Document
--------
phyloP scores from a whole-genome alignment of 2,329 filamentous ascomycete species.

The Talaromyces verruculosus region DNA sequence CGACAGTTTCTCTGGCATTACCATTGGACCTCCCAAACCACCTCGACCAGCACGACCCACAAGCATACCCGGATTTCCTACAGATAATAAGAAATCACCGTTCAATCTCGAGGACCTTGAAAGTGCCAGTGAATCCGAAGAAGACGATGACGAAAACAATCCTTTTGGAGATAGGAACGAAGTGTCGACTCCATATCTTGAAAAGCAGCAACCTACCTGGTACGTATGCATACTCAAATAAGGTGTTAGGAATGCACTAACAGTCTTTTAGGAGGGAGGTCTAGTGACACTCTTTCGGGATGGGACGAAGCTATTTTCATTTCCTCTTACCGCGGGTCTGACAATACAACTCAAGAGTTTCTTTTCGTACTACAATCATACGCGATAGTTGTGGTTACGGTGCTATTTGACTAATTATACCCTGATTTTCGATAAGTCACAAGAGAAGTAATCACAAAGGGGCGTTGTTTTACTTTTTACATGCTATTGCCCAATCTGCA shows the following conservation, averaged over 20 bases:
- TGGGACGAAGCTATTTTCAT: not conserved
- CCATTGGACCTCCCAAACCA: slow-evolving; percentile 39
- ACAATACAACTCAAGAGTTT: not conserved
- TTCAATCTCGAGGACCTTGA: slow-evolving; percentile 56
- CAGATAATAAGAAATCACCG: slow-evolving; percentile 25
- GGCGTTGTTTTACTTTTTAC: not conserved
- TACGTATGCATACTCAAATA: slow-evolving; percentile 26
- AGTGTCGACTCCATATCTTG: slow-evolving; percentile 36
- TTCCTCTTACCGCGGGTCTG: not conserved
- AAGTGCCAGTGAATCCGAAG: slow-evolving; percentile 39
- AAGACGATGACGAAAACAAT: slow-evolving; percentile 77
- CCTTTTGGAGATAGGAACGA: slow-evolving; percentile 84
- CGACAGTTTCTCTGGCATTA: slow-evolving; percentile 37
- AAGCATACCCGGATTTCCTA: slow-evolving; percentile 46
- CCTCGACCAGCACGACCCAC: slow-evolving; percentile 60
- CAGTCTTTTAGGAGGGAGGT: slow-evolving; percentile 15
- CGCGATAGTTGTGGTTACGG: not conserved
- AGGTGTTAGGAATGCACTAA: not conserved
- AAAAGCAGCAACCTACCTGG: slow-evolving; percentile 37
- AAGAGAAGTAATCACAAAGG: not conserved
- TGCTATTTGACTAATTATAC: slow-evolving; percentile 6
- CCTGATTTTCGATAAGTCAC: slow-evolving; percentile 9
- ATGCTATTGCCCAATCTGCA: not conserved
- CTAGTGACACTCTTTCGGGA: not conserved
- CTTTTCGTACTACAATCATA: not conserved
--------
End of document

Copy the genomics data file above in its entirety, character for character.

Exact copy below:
phyloP scores from a whole-genome alignment of 2,329 filamentous ascomycete species.

The Talaromyces verruculosus region DNA sequence CGACAGTTTCTCTGGCATTACCATTGGACCTCCCAAACCACCTCGACCAGCACGACCCACAAGCATACCCGGATTTCCTACAGATAATAAGAAATCACCGTTCAATCTCGAGGACCTTGAAAGTGCCAGTGAATCCGAAGAAGACGATGACGAAAACAATCCTTTTGGAGATAGGAACGAAGTGTCGACTCCATATCTTGAAAAGCAGCAACCTACCTGGTACGTATGCATACTCAAATAAGGTGTTAGGAATGCACTAACAGTCTTTTAGGAGGGAGGTCTAGTGACACTCTTTCGGGATGGGACGAAGCTATTTTCATTTCCTCTTACCGCGGGTCTGACAATACAACTCAAGAGTTTCTTTTCGTACTACAATCATACGCGATAGTTGTGGTTACGGTGCTATTTGACTAATTATACCCTGATTTTCGATAAGTCACAAGAGAAGTAATCACAAAGGGGCGTTGTTTTACTTTTTACATGCTATTGCCCAATCTGCA shows the following conservation, averaged over 20 bases:
- TGGGACGAAGCTATTTTCAT: not conserved
- CCATTGGACCTCCCAAACCA: slow-evolving; percentile 39
- ACAATACAACTCAAGAGTTT: not conserved
- TTCAATCTCGAGGACCTTGA: slow-evolving; percentile 56
- CAGATAATAAGAAATCACCG: slow-evolving; percentile 25
- GGCGTTGTTTTACTTTTTAC: not conserved
- TACGTATGCATACTCAAATA: slow-evolving; percentile 26
- AGTGTCGACTCCATATCTTG: slow-evolving; percentile 36
- TTCCTCTTACCGCGGGTCTG: not conserved
- AAGTGCCAGTGAATCCGAAG: slow-evolving; percentile 39
- AAGACGATGACGAAAACAAT: slow-evolving; percentile 77
- CCTTTTGGAGATAGGAACGA: slow-evolving; percentile 84
- CGACAGTTTCTCTGGCATTA: slow-evolving; percentile 37
- AAGCATACCCGGATTTCCTA: slow-evolving; percentile 46
- CCTCGACCAGCACGACCCAC: slow-evolving; percentile 60
- CAGTCTTTTAGGAGGGAGGT: slow-evolving; percentile 15
- CGCGATAGTTGTGGTTACGG: not conserved
- AGGTGTTAGGAATGCACTAA: not conserved
- AAAAGCAGCAACCTACCTGG: slow-evolving; percentile 37
- AAGAGAAGTAATCACAAAGG: not conserved
- TGCTATTTGACTAATTATAC: slow-evolving; percentile 6
- CCTGATTTTCGATAAGTCAC: slow-evolving; percentile 9
- ATGCTATTGCCCAATCTGCA: not conserved
- CTAGTGACACTCTTTCGGGA: not conserved
- CTTTTCGTACTACAATCATA: not conserved